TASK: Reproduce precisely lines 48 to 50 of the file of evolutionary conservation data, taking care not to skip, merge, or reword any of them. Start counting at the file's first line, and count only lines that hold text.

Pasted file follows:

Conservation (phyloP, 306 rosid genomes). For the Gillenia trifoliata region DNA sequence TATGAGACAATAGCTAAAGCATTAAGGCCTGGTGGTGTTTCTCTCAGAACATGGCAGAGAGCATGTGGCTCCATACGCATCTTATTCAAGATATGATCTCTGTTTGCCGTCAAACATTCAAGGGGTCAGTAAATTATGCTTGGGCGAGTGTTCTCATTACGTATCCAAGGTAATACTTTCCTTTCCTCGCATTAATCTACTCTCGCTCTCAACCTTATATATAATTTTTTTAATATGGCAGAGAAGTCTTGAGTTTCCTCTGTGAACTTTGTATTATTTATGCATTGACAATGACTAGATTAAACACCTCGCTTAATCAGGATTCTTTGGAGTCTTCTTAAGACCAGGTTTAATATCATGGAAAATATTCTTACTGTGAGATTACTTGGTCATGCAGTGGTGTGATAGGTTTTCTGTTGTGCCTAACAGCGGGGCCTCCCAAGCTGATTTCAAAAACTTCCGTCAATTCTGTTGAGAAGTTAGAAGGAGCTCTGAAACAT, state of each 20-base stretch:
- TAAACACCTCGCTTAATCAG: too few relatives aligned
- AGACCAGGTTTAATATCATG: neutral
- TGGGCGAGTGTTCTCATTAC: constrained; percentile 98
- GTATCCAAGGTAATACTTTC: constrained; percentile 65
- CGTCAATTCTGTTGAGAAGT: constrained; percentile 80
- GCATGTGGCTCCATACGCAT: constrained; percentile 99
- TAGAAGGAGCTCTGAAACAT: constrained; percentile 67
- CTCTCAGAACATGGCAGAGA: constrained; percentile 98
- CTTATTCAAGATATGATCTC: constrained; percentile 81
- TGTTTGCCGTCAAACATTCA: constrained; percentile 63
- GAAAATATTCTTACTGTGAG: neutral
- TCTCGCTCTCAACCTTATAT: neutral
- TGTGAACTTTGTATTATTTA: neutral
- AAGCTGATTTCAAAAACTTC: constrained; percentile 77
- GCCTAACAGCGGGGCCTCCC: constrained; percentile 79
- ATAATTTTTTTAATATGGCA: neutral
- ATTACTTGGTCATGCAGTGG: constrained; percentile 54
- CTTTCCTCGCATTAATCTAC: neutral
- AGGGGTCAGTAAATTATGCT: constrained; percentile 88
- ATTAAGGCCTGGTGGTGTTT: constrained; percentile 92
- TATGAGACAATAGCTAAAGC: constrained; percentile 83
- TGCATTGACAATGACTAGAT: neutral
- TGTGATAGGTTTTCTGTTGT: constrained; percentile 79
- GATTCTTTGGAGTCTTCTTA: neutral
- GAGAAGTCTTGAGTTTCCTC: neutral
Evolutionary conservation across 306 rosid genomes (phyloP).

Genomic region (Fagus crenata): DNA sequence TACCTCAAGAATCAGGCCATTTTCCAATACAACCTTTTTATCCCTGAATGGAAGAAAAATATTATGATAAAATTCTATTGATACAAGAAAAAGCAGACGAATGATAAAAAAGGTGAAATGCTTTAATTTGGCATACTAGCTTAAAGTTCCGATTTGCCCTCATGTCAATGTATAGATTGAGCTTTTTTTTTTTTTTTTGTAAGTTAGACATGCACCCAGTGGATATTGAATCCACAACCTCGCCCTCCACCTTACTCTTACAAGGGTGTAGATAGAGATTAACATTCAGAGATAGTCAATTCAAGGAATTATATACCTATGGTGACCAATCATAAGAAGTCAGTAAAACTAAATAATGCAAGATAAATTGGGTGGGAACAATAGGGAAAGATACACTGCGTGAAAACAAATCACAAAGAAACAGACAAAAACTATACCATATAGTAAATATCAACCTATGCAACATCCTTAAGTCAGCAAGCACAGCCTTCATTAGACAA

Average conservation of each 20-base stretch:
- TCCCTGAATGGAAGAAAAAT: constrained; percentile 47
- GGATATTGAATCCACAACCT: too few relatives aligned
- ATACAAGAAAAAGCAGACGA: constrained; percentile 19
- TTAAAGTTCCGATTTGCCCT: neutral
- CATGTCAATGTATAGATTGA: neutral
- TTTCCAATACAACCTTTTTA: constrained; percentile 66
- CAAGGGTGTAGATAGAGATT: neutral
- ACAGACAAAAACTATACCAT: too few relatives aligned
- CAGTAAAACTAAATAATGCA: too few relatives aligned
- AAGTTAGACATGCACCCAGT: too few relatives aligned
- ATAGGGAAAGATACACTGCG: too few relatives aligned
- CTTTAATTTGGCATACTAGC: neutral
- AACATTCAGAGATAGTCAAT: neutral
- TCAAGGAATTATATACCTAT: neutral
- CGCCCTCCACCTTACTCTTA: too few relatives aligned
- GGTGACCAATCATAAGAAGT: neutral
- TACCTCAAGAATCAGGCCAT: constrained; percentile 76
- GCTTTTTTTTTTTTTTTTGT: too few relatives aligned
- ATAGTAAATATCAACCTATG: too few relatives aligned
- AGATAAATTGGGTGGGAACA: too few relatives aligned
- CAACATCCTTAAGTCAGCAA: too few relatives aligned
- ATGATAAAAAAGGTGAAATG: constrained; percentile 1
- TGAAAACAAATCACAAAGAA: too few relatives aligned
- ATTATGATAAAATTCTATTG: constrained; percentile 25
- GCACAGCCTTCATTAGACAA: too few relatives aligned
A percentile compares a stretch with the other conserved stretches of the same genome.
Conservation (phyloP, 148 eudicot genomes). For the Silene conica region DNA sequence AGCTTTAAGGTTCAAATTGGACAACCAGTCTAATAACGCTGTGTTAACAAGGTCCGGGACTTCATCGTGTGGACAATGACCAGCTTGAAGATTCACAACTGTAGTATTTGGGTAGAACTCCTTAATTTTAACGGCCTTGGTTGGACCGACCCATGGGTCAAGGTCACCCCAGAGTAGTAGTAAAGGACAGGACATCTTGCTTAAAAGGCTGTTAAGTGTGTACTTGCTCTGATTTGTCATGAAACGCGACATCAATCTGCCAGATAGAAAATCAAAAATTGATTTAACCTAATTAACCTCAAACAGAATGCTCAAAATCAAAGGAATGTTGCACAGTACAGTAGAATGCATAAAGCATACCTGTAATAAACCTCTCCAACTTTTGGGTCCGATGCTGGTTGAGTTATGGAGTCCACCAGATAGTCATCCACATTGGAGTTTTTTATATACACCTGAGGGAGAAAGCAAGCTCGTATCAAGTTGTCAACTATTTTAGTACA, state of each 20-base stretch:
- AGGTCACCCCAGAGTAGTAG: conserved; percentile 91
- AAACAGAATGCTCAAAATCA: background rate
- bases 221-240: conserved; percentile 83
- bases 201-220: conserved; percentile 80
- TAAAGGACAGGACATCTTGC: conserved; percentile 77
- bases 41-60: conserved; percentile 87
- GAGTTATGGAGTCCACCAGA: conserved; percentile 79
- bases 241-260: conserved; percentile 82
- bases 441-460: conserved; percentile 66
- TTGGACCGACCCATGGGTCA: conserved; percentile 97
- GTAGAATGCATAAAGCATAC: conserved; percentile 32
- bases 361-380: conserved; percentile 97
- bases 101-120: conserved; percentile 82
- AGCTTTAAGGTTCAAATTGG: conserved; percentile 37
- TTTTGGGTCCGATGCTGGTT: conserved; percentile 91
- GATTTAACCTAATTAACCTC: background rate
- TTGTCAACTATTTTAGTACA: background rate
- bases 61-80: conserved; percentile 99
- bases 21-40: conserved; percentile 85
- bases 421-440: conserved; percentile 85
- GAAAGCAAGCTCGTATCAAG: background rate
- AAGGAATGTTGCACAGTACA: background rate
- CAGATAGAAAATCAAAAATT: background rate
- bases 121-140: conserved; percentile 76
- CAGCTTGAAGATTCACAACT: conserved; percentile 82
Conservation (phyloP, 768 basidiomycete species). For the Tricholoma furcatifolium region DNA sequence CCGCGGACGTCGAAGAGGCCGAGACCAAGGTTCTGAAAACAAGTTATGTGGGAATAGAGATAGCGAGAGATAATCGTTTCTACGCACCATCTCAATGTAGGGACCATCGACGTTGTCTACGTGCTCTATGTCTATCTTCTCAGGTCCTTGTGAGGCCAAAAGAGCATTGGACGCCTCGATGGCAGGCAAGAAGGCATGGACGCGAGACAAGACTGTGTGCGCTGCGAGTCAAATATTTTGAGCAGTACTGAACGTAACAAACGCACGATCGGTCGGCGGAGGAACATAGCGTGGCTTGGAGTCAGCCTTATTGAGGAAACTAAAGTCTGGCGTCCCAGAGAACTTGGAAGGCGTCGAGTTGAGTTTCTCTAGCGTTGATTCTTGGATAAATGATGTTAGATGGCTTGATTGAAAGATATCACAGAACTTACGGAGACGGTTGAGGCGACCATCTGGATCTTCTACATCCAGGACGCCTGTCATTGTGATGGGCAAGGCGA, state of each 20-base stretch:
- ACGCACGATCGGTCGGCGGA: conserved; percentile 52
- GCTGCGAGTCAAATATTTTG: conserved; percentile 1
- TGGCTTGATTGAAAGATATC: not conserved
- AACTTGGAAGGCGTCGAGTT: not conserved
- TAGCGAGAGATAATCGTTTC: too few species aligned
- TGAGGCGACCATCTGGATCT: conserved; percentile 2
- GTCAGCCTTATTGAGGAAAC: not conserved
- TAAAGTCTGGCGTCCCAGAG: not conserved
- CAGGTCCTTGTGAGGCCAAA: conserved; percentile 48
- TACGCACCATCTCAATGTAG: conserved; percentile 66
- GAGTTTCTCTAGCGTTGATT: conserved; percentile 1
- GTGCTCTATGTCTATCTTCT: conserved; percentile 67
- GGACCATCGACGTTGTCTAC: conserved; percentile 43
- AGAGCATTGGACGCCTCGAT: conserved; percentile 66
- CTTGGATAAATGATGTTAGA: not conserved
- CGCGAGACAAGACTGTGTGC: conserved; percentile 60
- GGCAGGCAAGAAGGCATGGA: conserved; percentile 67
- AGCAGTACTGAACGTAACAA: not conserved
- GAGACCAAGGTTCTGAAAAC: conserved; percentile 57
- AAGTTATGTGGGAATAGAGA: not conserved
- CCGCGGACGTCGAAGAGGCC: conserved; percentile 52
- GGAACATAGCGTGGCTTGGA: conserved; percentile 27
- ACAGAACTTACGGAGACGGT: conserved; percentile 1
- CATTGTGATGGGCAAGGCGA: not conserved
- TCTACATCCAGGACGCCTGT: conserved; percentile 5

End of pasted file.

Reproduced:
- ATAGTAAATATCAACCTATG: too few relatives aligned
- AGATAAATTGGGTGGGAACA: too few relatives aligned
- CAACATCCTTAAGTCAGCAA: too few relatives aligned